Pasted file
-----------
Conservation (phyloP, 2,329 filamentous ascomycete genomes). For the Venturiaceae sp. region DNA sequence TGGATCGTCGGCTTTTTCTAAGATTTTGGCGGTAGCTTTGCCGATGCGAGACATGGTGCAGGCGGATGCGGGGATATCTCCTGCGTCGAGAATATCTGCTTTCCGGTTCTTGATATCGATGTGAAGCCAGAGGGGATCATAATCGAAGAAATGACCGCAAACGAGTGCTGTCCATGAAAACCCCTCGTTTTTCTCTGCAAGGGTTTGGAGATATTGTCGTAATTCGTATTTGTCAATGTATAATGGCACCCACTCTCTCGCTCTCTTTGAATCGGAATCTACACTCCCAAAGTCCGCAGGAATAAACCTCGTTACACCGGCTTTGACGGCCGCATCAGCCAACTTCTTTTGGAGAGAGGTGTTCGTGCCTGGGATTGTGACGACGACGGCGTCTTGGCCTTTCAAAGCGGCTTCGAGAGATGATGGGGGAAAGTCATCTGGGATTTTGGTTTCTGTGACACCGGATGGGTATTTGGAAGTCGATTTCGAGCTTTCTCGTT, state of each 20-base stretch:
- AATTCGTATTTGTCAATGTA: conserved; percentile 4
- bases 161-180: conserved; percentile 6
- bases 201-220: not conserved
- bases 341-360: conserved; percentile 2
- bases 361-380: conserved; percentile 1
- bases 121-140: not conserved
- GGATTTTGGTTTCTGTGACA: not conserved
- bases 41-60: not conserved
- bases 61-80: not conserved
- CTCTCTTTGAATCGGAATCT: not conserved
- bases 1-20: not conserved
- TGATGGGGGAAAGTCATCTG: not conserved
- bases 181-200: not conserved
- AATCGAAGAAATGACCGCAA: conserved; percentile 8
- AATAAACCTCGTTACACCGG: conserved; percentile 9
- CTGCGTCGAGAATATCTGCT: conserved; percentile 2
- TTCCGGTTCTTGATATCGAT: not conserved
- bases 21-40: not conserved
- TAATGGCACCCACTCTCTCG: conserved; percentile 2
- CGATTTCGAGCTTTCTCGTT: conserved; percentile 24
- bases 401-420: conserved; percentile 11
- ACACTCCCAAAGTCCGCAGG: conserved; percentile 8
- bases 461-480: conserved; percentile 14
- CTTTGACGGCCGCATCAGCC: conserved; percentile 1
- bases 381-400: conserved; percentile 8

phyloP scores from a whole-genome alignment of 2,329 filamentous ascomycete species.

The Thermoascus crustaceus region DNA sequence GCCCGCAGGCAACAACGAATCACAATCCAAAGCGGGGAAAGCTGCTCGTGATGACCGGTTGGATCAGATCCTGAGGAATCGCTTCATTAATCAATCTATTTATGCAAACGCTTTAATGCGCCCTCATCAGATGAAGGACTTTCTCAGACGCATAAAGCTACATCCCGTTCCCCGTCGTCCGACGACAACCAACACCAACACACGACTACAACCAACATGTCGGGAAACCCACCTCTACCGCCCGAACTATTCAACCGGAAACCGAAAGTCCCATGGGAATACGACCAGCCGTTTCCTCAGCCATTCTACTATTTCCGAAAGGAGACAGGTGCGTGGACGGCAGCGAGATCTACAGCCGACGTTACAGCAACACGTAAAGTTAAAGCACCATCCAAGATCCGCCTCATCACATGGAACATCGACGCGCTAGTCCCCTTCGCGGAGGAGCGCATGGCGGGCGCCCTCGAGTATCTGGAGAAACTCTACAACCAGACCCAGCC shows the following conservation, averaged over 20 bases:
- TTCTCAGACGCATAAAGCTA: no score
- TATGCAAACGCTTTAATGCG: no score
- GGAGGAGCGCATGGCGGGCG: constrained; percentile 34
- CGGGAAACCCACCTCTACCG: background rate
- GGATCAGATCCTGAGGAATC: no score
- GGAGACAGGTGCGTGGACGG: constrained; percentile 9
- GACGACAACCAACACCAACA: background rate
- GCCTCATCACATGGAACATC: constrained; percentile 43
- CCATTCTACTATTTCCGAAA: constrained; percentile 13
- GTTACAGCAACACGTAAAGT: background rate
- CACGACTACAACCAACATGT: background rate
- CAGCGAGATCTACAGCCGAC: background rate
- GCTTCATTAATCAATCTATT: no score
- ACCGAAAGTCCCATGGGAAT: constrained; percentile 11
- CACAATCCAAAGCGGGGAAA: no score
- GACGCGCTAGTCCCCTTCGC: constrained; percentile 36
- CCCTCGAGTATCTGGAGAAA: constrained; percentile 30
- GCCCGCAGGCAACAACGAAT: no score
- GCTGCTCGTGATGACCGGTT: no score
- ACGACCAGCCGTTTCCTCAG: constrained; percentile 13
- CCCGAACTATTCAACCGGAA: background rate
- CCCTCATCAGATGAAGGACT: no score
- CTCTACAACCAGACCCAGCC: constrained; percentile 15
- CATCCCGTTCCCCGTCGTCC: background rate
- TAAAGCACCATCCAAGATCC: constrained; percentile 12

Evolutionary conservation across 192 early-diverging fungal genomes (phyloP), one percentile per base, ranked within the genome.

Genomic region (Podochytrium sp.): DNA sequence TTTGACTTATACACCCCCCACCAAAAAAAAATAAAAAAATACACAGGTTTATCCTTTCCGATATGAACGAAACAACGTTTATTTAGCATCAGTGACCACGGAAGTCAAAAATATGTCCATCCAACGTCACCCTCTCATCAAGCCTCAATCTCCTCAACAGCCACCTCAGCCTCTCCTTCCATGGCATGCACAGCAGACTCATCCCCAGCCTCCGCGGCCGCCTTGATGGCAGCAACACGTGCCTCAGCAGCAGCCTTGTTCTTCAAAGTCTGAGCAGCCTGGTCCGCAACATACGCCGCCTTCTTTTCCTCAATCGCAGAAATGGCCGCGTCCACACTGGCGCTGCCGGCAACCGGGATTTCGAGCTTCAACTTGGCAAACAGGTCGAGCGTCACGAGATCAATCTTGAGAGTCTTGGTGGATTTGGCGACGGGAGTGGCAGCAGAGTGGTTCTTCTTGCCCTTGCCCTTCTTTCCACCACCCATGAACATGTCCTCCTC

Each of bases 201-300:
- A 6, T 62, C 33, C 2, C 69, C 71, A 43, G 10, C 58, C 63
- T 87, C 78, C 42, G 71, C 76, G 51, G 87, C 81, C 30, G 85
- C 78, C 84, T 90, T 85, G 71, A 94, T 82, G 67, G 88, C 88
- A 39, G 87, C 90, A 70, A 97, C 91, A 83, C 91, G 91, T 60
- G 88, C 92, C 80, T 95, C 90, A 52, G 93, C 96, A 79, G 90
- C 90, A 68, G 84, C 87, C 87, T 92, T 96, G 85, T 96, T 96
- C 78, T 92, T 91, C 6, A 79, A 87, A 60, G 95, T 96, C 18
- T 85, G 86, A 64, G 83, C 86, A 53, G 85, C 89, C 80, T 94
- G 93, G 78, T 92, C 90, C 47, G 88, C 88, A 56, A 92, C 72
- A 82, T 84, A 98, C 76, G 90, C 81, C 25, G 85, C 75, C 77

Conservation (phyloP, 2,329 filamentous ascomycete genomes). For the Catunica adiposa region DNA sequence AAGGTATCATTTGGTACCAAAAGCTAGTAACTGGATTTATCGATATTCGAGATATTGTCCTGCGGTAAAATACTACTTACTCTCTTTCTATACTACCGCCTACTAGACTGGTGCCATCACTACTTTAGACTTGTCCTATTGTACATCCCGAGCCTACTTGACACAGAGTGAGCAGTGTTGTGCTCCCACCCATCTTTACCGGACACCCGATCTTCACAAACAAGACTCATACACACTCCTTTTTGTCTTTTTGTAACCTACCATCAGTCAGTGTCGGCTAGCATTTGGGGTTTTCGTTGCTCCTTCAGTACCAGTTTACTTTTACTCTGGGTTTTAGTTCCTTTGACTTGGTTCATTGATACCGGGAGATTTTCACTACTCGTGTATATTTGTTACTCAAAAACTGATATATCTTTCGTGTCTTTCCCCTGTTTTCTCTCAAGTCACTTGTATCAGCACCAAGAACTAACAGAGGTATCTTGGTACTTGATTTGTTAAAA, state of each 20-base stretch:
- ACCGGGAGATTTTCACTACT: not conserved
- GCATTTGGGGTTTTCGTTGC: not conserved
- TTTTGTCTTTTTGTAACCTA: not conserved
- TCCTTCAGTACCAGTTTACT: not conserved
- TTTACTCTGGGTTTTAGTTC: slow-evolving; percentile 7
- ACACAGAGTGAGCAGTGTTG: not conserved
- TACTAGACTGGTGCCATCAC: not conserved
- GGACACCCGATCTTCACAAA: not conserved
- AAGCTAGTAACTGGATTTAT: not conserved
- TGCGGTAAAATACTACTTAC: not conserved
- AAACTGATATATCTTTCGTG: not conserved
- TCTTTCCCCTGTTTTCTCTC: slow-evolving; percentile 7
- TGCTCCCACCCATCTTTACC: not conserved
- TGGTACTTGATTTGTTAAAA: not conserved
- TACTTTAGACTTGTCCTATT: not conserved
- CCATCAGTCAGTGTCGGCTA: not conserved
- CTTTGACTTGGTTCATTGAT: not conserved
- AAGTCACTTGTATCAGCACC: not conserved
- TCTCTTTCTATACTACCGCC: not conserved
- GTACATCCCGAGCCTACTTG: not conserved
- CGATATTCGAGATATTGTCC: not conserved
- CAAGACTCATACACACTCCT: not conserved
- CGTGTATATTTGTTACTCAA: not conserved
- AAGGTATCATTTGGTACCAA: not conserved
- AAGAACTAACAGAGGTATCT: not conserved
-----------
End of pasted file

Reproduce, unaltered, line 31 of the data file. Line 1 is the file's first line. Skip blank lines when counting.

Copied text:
- GGAGGAGCGCATGGCGGGCG: constrained; percentile 34